By Martin Banks - 24th April 2012
Five years on from the EU's last aid review, a major issue is the coordination of aid efforts across EU institutions
A new report says that European development aid programmes "risk suffering from poor institutional coordination".
This, it goes on to say, is despite "positive" improvements in EU aid over the last five years.
The report by the Organisation for Economic Cooperation and Development (OECD) was presented to MEPs in parliament on Tuesday.
Reaction was swift with Olivier Consolo, director of Concord, the European confederation of relief and development NGOs, welcoming improvements in EU assistance.
He said, "Overall, EU aid has improved in several key areas such as working more closely with partner countries, which is welcome.
"The EU also shows progress in establishing common standards and principles for development policy across 27 member states, which is no easy task."
The report also highlights what it calls "institutional problems" in coordinating overseas aid to poor and developing countries.
On this, Consolo is particularly critical of the role played by the EU's diplomatic service, headed by Catherine Ashton.
He said, "Five years on from the EU's last aid review, a major issue is the coordination of aid efforts across EU institutions.
"In particular, the EU's new foreign policy arm, the external action service, is failing to integrate development policy in its remit and clarify its role vis-à-vis the commission.
"It's important that the EU wastes no more time in getting its act together for the support it gives to millions in need."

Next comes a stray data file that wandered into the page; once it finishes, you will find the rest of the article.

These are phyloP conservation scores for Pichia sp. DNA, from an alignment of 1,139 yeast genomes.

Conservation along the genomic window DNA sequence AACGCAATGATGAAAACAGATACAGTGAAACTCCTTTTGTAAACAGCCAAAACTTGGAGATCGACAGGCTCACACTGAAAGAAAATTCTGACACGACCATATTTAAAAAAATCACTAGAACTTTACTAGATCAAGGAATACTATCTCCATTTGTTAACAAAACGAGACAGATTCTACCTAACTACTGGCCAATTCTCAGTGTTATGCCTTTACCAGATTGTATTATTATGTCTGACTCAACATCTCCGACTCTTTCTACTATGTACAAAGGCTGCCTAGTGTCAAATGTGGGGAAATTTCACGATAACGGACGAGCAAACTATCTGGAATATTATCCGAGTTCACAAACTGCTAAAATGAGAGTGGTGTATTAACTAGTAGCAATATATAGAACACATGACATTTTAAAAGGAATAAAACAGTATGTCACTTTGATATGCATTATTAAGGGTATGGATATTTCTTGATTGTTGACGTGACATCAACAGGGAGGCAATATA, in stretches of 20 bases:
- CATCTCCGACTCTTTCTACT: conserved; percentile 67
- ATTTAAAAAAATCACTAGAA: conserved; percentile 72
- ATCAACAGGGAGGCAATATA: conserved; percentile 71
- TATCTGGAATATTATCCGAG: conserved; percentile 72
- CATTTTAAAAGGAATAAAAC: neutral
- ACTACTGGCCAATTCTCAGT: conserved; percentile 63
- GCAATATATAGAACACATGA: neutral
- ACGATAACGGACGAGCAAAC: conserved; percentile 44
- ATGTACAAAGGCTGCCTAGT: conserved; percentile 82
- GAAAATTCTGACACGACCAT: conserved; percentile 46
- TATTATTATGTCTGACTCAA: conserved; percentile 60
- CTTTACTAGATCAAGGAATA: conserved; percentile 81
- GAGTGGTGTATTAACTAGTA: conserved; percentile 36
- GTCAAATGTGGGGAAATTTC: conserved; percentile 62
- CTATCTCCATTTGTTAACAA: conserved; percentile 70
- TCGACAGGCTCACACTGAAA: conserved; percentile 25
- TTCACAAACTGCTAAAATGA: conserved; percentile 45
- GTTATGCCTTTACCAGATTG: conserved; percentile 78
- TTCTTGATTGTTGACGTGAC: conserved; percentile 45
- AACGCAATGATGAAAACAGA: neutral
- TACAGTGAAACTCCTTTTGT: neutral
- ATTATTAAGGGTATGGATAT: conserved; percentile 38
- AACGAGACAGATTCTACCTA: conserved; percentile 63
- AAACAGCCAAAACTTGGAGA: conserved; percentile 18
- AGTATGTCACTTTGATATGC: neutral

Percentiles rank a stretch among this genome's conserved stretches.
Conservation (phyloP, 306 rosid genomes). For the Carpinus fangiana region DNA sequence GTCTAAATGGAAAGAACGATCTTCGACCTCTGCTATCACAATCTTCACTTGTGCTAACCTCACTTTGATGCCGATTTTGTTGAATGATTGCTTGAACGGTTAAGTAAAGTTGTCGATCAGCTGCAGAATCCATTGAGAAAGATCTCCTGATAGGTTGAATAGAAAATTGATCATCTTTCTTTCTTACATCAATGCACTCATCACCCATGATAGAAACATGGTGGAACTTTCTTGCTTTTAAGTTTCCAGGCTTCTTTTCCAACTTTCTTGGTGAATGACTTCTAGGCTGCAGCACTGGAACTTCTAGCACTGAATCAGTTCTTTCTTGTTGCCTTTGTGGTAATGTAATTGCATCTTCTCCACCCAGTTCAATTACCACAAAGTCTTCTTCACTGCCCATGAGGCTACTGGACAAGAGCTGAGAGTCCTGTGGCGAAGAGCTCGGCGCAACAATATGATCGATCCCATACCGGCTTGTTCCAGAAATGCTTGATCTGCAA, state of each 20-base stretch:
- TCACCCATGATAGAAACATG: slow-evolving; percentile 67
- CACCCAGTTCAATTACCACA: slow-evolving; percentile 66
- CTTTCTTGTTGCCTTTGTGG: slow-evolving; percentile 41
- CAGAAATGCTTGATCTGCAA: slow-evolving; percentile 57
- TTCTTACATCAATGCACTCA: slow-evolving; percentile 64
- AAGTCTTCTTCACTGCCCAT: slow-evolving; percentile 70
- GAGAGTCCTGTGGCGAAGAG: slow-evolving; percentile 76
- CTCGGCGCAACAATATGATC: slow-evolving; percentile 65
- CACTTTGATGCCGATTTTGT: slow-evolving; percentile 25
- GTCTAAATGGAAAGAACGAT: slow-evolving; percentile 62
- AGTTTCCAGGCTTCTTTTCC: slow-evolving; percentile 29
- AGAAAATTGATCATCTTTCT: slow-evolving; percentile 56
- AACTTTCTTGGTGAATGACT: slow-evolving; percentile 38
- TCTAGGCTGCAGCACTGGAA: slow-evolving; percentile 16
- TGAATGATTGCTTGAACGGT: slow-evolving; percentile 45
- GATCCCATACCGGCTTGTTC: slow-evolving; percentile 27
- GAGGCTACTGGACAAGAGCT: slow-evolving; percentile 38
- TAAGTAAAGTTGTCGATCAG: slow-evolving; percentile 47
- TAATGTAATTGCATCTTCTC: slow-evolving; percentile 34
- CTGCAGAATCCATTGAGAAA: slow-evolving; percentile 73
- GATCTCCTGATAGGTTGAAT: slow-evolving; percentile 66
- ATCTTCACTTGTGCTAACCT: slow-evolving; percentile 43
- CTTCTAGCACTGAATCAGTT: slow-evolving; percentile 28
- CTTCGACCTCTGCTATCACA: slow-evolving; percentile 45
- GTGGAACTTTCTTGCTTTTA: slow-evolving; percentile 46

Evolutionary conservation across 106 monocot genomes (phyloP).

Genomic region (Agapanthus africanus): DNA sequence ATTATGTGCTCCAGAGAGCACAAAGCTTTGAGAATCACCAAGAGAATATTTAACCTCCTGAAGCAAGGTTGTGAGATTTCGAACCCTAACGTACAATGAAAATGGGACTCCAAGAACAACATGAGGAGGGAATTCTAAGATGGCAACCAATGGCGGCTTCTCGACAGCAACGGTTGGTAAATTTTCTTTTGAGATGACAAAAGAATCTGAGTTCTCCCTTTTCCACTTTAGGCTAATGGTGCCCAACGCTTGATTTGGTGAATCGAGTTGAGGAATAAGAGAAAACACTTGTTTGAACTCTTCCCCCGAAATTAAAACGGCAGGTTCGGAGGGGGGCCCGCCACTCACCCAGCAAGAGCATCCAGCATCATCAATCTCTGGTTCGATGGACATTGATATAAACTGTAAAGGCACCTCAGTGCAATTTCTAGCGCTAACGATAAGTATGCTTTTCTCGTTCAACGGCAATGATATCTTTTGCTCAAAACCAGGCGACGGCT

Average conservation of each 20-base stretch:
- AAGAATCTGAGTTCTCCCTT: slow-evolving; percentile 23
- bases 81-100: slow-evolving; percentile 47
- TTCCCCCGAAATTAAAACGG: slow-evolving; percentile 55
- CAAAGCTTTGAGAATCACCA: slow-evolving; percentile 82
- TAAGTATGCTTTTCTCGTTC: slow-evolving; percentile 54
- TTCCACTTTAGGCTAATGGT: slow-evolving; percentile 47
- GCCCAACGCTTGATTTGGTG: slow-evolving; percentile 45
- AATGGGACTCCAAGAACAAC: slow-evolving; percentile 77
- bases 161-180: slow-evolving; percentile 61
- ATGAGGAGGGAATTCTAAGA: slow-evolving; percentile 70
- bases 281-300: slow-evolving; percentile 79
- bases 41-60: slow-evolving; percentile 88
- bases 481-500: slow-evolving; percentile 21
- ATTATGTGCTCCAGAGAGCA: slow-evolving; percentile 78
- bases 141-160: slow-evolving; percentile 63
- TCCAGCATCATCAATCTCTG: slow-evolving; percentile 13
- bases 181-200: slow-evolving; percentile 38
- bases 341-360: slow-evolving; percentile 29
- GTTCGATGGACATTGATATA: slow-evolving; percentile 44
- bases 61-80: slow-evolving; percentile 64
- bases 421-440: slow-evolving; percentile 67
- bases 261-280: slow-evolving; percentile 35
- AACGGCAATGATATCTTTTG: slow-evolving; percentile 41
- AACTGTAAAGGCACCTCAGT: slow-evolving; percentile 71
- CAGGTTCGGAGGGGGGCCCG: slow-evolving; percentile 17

Consolo also spoke about the EU's aid commitments, saying, "EU member states should follow the OECD's call to continue to push to meet commitments to give 0.7 per cent of their GNI to development aid with a clear roadmap to achieve the 2015 target.
"The financial crisis should not be used as an excuse to cull aid budgets, which would leave many in need without support."
Consolo also said that EU policy on aid should be "more coherent".
"At a time when the EU is looking to overhaul its agricultural, trade and energy policies, the report shows that the EU still needs to make its policies more coherent with development objectives."
Meanwhile, the UN's refugee agency (UNHCR) has condemned Hungary on its alleged treatment of refugees and asylum-seekers.
It says, "While UNHCR welcomes recent steps by Hungary to improve the situation, including steps by the police to improve the complaints procedure in detention and investigate instances of brutality, urgent steps are required to bring the protection environment into line with international standards.
"The solution requires more than merely improved conditions of detention.
"UNHCR is urging wider changes to current policies which see the indiscriminate detention of asylum-seekers.
"Instead, people should be able to come forward and make their claims for asylum in a positive environment, without being discouraged, intimidated, treated like criminals and facing the severe stress of detention."